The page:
Europeans have, for half a millennium, been unchallenged as the global colonisers, but last month the respected Economist magazine dubbed the Chinese "The New Colonists".

While the Congo in central Africa was once over-run by Belgians, it is now the Chinese that can be found wondering around its mining belts.

In Lubumbashi, the capital of the Congo's copper-rich region Katanga, the Economist reported "a sudden Chinese invasion".

Troubled Angola recently shunned Western financial aid because of the amount of Chinese money pouring into it, in return for commodities.

From Kazakhstan to Indonesia to Latin America, Chinese firms are gobbling up oil, gas, coal and metals.


Canadian authorities were recently alarmed to find the Chinese interested in exploring the Arctic Ocean, in a bid to get a share of the minerals beneath the thawing icecap.

In eastern Siberia, Russians worry that China is by default taking over their empty land.

The West has long seen Africa as its backyard, but Western diplomats now worry that not just Africa, but South America, too, is being lost to China.

And Western governments are concerned that the rules of the game are changing. Most worryingly, as China's brutal suppression of the once independent Tibet shows, this is not a superpower that respects Western standards on human rights.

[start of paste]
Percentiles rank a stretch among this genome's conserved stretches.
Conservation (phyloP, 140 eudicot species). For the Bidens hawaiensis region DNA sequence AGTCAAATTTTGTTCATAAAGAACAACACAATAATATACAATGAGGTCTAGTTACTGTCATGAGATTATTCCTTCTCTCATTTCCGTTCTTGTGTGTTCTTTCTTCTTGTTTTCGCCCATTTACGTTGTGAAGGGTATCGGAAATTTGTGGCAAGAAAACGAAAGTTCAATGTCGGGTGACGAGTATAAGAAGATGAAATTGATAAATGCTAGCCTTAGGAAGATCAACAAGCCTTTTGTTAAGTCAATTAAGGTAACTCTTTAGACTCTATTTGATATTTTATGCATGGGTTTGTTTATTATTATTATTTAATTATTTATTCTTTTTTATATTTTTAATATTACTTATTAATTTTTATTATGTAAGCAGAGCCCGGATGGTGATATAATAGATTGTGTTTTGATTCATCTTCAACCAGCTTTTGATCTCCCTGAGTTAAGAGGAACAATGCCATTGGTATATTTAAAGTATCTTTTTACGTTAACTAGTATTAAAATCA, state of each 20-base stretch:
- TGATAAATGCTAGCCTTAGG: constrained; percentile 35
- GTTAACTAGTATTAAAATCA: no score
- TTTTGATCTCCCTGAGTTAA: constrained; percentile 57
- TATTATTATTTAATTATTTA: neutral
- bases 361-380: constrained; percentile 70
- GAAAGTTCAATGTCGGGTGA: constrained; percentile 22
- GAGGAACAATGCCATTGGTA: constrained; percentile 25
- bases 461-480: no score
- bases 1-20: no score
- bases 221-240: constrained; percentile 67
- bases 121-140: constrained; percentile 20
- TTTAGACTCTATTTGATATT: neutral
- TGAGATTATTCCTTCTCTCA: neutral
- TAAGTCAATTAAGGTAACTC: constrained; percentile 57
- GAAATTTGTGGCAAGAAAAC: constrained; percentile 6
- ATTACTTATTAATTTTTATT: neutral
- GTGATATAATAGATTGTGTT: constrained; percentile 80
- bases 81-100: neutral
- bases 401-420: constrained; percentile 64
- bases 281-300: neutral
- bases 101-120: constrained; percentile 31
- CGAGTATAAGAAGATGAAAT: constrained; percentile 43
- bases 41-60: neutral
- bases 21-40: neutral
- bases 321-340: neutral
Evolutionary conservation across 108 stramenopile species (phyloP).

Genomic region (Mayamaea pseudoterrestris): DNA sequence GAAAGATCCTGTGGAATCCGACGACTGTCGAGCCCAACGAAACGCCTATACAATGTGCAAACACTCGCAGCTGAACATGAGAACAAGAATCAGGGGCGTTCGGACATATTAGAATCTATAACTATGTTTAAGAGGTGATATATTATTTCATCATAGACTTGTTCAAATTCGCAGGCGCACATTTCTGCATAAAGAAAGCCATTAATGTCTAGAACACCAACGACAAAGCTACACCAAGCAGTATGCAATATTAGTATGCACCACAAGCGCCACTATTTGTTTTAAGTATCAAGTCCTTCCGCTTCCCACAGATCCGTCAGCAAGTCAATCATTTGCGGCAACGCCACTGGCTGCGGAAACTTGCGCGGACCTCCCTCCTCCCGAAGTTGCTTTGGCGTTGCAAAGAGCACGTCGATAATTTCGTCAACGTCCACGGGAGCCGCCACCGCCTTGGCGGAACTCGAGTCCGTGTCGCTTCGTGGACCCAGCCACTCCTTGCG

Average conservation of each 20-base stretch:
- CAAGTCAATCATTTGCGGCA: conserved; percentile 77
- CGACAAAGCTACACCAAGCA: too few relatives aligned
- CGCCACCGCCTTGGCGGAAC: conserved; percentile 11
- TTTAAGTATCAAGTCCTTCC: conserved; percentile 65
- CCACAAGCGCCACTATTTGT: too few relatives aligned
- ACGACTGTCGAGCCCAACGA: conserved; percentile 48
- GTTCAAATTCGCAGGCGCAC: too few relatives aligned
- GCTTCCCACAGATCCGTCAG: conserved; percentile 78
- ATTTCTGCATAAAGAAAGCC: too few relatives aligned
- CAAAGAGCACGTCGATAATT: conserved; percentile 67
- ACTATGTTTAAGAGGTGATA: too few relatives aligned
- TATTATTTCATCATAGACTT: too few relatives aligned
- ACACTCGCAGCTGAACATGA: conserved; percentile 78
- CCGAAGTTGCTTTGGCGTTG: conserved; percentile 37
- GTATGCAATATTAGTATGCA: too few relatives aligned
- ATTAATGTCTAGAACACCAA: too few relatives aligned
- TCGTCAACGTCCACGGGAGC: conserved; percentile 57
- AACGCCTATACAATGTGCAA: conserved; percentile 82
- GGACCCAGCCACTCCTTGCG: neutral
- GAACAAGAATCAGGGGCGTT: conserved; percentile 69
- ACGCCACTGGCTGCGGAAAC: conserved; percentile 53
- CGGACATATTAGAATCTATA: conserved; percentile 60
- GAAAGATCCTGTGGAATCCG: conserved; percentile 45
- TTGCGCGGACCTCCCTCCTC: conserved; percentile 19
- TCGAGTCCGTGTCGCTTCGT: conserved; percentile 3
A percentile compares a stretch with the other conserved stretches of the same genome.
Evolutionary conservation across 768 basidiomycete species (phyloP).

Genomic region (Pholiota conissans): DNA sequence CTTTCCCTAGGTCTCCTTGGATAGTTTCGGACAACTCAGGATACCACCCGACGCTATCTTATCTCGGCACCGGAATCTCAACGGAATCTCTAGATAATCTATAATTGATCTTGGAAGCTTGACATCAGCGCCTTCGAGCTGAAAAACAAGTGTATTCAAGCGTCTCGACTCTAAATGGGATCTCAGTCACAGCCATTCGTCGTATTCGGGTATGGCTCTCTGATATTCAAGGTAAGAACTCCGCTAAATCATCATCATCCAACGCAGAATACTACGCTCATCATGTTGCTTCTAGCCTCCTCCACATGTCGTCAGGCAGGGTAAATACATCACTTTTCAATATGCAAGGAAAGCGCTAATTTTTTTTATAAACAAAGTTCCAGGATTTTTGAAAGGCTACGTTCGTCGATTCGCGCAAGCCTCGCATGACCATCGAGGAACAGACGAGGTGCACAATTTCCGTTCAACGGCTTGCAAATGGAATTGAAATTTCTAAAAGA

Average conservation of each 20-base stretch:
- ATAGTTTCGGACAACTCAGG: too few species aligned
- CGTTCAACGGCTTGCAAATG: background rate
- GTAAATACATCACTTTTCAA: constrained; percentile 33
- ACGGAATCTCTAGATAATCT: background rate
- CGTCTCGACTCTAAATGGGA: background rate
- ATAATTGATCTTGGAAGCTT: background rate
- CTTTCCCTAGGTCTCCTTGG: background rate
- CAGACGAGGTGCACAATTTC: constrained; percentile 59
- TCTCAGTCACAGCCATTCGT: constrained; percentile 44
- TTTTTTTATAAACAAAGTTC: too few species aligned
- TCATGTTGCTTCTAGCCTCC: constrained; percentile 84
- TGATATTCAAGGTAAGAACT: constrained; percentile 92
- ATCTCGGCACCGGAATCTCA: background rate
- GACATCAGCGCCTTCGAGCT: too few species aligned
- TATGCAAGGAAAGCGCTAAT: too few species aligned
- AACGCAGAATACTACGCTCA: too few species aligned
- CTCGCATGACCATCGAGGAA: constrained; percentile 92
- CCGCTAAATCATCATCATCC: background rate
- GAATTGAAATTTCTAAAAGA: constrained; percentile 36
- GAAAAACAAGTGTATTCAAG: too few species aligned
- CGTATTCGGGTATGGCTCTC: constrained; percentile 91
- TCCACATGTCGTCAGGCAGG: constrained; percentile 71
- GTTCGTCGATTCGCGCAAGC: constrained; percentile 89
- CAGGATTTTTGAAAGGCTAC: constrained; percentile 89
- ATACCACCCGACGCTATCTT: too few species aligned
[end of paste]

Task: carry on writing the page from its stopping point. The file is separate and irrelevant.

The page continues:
From Darfur to Myanmar, China is cuddling up to murderous dictators.

At home, it holds mass executions of criminals with bullets in the back of the head while transplant surgeons stand by to harvest their still pulsating organs.

Yet Western governments have been in such awe of China's looming power that their response has not been to challenge its abuses, but to try to silence their own protesters at home.

From the UN to the IMF to the World Bank, the international institutions that attempt to govern the planet were made in the image of the victors of World War II. Now power is shifting from West to East, the whole liberal democratic world order will face its first serious challenge in decades.

Many fear that things could get ugly.

There is only one thing worse than an unchallenged superpower - it is a superpower with a victim mentality, which feels the world owes it a favour.

And the bitter truth is that, after centuries of humiliation in foreign affairs, there is a nationalist mood in China that the country's time has come again, that it can again claim its rightful place as the world's most powerful country.

Its comparative weakness over the last few centuries is, in fact, but a blip in the last 2,000 years, during which China was the world's most economically and culturally advanced nation.


It is an accident of history that Europeans took advantage of their window of opportunity in the last half of the second millennium to take over the world.

The cause was a combination of factors such as the development of maritime technology in Europe, the competition between European countries that drove them to look outwards and find new ways to increase prosperity, and the fact China remained firmly locked in its agrarian, introspective past.